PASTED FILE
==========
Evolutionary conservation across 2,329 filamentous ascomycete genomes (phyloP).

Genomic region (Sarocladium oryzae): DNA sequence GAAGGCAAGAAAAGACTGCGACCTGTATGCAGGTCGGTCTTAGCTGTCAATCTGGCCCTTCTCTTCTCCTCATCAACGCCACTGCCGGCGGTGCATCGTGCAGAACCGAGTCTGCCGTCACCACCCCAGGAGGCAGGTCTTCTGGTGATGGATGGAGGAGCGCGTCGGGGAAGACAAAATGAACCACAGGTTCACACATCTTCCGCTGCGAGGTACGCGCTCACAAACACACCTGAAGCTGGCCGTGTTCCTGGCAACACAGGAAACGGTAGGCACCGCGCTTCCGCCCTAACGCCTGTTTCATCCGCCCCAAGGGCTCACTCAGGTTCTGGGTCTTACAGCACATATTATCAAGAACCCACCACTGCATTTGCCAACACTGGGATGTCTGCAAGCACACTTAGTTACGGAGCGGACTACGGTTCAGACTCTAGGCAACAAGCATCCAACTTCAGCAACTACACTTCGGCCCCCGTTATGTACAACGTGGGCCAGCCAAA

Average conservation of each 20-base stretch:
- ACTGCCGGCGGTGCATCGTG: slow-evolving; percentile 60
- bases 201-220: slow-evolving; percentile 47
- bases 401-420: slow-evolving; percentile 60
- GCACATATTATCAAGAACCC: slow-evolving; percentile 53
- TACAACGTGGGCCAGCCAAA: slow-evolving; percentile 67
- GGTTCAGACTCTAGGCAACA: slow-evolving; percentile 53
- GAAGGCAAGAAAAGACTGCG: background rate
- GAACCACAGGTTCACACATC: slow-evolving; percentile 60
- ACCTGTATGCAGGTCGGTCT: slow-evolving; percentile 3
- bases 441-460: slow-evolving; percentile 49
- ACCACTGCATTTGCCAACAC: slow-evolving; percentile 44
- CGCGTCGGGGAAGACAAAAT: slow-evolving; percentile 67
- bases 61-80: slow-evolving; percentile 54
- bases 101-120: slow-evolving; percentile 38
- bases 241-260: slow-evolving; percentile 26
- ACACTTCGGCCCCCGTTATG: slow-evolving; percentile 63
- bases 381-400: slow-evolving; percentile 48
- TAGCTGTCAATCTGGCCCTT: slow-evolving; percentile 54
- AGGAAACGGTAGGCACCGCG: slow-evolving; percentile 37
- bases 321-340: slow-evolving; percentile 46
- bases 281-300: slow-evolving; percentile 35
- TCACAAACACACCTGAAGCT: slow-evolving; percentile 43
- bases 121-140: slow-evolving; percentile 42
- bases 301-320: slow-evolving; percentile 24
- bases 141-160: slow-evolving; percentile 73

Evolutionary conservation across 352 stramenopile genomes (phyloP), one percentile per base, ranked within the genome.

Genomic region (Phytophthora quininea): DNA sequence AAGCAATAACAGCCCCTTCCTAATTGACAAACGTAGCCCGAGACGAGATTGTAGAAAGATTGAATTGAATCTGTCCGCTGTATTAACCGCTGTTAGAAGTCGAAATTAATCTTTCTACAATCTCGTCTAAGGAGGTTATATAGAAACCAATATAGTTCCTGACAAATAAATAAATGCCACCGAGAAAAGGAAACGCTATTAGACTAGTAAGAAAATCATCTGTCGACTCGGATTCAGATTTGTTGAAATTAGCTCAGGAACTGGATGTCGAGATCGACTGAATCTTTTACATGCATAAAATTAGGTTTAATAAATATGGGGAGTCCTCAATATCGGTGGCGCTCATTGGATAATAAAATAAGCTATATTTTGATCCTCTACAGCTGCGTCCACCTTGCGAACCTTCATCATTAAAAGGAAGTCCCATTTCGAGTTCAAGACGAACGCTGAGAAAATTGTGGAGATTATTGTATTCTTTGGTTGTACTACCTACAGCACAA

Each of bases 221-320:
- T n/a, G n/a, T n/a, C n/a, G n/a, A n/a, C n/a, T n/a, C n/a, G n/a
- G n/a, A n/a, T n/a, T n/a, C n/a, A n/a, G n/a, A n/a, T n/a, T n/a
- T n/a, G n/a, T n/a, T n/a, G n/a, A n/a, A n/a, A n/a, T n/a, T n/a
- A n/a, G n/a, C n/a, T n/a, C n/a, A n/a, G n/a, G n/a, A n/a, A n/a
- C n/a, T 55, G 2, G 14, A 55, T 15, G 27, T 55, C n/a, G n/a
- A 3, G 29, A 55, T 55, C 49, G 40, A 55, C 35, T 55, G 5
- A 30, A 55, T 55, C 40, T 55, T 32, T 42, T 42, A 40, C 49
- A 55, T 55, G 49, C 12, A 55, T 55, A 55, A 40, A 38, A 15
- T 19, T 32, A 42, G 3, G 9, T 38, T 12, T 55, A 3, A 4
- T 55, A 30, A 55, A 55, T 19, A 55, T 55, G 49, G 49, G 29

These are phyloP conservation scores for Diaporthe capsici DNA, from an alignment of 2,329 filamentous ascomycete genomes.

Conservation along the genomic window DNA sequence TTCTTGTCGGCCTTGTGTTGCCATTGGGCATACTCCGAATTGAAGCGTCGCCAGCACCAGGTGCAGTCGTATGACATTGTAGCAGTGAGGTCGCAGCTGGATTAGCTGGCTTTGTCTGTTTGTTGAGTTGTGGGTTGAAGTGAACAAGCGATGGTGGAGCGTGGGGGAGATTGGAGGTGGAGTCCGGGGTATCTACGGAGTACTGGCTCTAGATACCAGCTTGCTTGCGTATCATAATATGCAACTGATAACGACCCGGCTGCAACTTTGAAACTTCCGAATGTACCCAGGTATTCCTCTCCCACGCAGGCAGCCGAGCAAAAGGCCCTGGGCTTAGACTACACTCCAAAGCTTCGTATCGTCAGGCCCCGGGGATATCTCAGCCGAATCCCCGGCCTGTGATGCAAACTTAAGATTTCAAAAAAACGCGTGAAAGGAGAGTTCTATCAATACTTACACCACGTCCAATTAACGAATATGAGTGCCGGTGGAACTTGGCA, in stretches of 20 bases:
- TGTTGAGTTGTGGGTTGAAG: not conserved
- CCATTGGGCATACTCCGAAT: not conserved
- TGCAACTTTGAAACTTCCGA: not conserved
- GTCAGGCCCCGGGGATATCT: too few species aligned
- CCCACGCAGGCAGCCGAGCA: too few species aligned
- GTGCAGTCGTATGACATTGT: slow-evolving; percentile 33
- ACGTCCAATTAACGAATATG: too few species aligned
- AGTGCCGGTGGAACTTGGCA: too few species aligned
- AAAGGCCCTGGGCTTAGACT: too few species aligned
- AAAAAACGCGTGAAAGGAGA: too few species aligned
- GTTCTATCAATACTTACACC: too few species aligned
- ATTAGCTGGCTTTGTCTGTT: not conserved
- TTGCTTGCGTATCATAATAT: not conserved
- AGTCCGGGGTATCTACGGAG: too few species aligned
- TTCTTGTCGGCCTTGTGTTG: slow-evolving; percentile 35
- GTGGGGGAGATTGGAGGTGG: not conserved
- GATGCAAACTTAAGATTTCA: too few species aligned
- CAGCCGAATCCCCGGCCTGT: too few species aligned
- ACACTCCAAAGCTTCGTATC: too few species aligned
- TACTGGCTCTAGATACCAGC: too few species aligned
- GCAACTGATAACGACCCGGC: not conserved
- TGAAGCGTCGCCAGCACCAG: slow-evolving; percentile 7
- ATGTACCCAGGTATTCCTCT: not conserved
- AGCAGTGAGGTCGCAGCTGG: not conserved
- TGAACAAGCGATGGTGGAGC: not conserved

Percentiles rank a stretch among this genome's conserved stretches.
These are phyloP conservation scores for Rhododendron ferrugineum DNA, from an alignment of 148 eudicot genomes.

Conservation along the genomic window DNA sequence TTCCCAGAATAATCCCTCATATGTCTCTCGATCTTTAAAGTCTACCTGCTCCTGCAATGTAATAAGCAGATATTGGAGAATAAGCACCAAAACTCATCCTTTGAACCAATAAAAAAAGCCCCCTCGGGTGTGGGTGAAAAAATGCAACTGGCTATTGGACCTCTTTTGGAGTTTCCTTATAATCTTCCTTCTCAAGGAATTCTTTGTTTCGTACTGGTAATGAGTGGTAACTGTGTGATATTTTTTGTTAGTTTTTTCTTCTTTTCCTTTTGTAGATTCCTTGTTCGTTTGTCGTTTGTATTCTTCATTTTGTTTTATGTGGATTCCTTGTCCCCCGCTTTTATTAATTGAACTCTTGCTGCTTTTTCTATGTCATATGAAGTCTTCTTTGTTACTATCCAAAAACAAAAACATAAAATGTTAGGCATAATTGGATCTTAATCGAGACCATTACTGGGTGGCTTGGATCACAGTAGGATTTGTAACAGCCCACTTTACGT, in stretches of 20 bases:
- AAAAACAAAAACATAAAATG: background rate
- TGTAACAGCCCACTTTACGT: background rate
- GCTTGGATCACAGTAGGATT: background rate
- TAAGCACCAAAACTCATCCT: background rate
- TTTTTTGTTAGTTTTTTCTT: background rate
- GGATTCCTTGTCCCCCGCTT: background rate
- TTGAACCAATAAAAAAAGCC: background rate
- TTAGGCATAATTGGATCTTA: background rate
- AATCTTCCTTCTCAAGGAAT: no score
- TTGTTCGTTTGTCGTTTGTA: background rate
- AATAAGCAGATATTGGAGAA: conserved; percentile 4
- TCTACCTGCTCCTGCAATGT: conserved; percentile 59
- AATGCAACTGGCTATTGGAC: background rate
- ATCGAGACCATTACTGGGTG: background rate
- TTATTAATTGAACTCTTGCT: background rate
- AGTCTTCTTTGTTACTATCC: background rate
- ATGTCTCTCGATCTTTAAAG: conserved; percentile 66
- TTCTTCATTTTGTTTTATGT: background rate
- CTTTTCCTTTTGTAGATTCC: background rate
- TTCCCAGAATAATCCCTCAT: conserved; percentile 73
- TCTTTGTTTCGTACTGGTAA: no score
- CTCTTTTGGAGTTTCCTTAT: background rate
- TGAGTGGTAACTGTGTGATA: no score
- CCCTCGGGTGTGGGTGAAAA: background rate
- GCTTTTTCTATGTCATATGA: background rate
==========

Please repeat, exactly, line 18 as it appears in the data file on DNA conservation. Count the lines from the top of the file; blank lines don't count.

- bases 241-260: slow-evolving; percentile 26